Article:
There are usually two stages in the evolution of science fiction in any language. First, there is the stage in which stray examples of the form first manifest themselves, like a new planetoid swimming into the ken of an older firmament. Second, we have the reiterations and standardisations of the form which result in the proposition of a self-sufficient genre in itself. While the first stage is usually sustained by books alone, the second phase requires widespread mobilisation of popular media such as periodicals, fanzines, webzines, films, games and the like. The second phase also requires a sufficiently broad base of readers to sustain itself over a period of time. This two-step formula has been in evidence in most countries where SF has taken firm roots, but with varying lengths of lead-up time between the first and second stages. In England, for instance, it took a long time for SF to evolve from a purely literary to a generic form, with Michael Moorcock's inspired editorship of the New Worlds in the 1960s proving to be the point of transition. In the US, on the other hand, examples of literary SF were relatively few in the early years, but the creation of a popular genre happened almost overnight with the appearance of Hugo Gernsback's periodical Amazing Stories in the mid-1920s.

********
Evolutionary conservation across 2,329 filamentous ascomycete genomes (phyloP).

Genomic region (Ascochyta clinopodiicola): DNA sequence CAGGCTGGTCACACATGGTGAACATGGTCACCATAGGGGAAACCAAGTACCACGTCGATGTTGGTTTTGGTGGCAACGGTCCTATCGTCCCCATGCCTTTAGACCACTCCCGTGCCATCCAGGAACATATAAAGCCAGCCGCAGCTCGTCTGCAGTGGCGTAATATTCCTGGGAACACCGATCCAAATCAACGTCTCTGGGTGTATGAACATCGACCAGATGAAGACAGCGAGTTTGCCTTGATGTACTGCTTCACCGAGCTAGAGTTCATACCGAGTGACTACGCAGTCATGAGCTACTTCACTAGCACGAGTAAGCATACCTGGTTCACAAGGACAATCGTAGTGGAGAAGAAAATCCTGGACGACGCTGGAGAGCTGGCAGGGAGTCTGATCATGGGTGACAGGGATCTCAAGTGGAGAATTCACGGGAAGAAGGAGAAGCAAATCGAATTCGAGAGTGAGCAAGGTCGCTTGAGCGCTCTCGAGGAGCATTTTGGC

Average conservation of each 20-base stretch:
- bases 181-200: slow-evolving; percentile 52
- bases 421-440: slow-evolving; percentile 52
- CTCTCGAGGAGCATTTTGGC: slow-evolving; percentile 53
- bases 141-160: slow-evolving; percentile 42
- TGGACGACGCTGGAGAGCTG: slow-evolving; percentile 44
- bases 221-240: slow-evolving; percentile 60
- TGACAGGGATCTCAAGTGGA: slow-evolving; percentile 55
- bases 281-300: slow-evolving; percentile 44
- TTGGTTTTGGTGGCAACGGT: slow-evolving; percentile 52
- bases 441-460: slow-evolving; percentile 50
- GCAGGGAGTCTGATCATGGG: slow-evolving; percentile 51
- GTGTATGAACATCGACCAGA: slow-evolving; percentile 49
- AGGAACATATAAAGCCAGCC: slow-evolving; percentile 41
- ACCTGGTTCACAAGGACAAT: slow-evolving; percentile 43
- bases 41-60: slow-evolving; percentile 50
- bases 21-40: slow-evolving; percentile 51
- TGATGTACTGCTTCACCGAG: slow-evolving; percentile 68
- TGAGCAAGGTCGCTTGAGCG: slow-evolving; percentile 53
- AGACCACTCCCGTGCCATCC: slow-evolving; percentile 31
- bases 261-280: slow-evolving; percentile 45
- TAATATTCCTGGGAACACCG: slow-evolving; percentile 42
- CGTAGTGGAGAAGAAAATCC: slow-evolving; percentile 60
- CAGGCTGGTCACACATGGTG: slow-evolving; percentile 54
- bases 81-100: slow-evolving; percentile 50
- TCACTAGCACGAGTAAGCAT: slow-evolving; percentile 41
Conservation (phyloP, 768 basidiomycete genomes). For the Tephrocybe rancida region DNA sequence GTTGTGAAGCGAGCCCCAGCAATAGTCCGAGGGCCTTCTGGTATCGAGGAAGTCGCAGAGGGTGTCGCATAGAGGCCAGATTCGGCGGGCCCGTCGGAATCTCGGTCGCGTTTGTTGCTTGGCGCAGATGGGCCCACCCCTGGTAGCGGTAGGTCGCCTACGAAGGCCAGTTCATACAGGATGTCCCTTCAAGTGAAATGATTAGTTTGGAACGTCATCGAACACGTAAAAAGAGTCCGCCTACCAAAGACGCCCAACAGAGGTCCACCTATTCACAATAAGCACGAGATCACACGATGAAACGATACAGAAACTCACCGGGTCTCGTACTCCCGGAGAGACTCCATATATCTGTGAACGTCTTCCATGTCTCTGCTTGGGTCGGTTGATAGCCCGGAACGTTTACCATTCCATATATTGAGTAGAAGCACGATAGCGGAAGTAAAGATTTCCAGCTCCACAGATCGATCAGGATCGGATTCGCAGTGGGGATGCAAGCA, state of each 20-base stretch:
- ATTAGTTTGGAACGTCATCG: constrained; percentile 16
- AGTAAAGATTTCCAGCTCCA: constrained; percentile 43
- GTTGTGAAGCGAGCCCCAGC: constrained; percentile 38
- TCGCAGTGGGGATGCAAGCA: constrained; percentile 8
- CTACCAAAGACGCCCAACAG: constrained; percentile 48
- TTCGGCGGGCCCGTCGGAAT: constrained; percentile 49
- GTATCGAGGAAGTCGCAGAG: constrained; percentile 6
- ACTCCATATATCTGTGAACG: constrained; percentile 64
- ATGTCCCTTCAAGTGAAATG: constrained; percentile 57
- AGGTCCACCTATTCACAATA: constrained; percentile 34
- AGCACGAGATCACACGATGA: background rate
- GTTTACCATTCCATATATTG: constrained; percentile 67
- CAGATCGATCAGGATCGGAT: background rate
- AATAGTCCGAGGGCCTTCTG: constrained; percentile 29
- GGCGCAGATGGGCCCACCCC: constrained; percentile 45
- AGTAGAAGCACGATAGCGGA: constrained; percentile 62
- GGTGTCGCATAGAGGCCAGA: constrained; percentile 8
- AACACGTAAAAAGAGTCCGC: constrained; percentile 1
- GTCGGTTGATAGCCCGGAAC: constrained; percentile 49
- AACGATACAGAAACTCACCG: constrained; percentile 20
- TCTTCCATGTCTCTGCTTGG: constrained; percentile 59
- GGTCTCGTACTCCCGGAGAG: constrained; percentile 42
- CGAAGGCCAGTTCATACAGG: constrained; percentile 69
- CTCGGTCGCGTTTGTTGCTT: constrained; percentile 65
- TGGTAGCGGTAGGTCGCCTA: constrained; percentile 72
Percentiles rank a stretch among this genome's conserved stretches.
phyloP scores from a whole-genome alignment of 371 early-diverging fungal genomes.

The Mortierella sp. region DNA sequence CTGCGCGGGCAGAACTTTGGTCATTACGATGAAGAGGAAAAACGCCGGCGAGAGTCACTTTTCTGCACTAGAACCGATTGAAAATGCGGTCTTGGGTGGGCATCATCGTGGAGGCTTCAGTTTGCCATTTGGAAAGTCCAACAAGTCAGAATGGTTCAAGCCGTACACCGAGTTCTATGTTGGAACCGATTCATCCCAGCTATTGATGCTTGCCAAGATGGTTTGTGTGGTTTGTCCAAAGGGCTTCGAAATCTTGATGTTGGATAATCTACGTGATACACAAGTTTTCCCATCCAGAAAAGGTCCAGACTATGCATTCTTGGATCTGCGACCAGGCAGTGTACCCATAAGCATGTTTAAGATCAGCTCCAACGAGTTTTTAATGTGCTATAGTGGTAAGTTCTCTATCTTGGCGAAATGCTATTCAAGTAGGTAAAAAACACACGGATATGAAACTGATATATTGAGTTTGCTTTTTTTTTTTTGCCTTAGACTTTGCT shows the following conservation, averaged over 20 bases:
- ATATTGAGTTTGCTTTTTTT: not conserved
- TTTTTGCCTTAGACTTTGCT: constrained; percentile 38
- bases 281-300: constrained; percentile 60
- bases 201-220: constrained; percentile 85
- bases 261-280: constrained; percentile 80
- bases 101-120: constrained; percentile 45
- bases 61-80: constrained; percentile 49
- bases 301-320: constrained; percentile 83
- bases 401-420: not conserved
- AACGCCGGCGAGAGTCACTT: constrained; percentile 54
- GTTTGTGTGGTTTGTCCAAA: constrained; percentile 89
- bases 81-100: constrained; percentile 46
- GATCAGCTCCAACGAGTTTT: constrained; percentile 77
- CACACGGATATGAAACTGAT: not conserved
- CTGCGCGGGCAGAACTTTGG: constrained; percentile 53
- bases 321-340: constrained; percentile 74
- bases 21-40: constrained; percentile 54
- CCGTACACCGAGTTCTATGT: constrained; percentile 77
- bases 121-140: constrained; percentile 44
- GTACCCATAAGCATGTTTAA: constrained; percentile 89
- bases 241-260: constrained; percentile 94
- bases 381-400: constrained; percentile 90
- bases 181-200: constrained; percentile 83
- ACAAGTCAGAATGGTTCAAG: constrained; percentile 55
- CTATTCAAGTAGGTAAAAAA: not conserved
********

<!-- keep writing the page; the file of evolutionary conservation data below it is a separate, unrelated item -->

Indian languages in general and Indian English in particular have yet to proceed from the first stage in the life cycle of SF. In other words, the form is still largely literary and sustained by books, with little or no take-up by ancillary media such as periodicals. One of the tasks of this chapter will be to examine why this is so. While the chief focus of this chapter will be the Indian SF in English which has appeared in the new millennium, it will also try to establish linkages between such works and their predecessors in the nineteenth and the twentieth centuries. Given the relative sparseness of material, it becomes unavoidable to consider Indian SF over the longue dureé, and not just over the previous decade. At the same time, the chapter will also examine the influences, if any, of SF in other languages on Indian SF in English.